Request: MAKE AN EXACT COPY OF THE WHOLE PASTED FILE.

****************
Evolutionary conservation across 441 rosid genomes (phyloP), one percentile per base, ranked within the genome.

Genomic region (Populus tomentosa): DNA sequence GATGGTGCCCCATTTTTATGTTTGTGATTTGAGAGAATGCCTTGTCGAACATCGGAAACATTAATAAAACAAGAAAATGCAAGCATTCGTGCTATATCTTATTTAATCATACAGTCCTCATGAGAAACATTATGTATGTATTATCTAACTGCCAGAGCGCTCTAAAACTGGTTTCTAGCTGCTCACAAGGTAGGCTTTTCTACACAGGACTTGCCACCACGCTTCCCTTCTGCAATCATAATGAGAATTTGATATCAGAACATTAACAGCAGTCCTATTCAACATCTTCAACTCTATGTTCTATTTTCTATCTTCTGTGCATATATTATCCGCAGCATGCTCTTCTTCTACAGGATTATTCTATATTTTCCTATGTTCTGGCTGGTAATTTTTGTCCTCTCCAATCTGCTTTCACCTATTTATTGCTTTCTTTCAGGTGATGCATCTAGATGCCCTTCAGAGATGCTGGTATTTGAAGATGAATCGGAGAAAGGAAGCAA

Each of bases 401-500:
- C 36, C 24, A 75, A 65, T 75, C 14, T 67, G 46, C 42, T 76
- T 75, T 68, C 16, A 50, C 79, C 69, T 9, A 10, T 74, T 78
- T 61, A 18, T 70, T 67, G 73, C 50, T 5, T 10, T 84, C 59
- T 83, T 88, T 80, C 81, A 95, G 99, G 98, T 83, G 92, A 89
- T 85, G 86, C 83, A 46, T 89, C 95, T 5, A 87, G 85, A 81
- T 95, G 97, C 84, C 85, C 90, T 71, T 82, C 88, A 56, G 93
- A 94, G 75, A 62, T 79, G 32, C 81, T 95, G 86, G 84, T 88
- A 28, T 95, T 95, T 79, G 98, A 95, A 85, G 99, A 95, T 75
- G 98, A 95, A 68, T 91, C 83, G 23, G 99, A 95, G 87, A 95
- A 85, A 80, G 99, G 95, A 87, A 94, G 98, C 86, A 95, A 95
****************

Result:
Evolutionary conservation across 441 rosid genomes (phyloP), one percentile per base, ranked within the genome.

Genomic region (Populus tomentosa): DNA sequence GATGGTGCCCCATTTTTATGTTTGTGATTTGAGAGAATGCCTTGTCGAACATCGGAAACATTAATAAAACAAGAAAATGCAAGCATTCGTGCTATATCTTATTTAATCATACAGTCCTCATGAGAAACATTATGTATGTATTATCTAACTGCCAGAGCGCTCTAAAACTGGTTTCTAGCTGCTCACAAGGTAGGCTTTTCTACACAGGACTTGCCACCACGCTTCCCTTCTGCAATCATAATGAGAATTTGATATCAGAACATTAACAGCAGTCCTATTCAACATCTTCAACTCTATGTTCTATTTTCTATCTTCTGTGCATATATTATCCGCAGCATGCTCTTCTTCTACAGGATTATTCTATATTTTCCTATGTTCTGGCTGGTAATTTTTGTCCTCTCCAATCTGCTTTCACCTATTTATTGCTTTCTTTCAGGTGATGCATCTAGATGCCCTTCAGAGATGCTGGTATTTGAAGATGAATCGGAGAAAGGAAGCAA

Each of bases 401-500:
- C 36, C 24, A 75, A 65, T 75, C 14, T 67, G 46, C 42, T 76
- T 75, T 68, C 16, A 50, C 79, C 69, T 9, A 10, T 74, T 78
- T 61, A 18, T 70, T 67, G 73, C 50, T 5, T 10, T 84, C 59
- T 83, T 88, T 80, C 81, A 95, G 99, G 98, T 83, G 92, A 89
- T 85, G 86, C 83, A 46, T 89, C 95, T 5, A 87, G 85, A 81
- T 95, G 97, C 84, C 85, C 90, T 71, T 82, C 88, A 56, G 93
- A 94, G 75, A 62, T 79, G 32, C 81, T 95, G 86, G 84, T 88
- A 28, T 95, T 95, T 79, G 98, A 95, A 85, G 99, A 95, T 75
- G 98, A 95, A 68, T 91, C 83, G 23, G 99, A 95, G 87, A 95
- A 85, A 80, G 99, G 95, A 87, A 94, G 98, C 86, A 95, A 95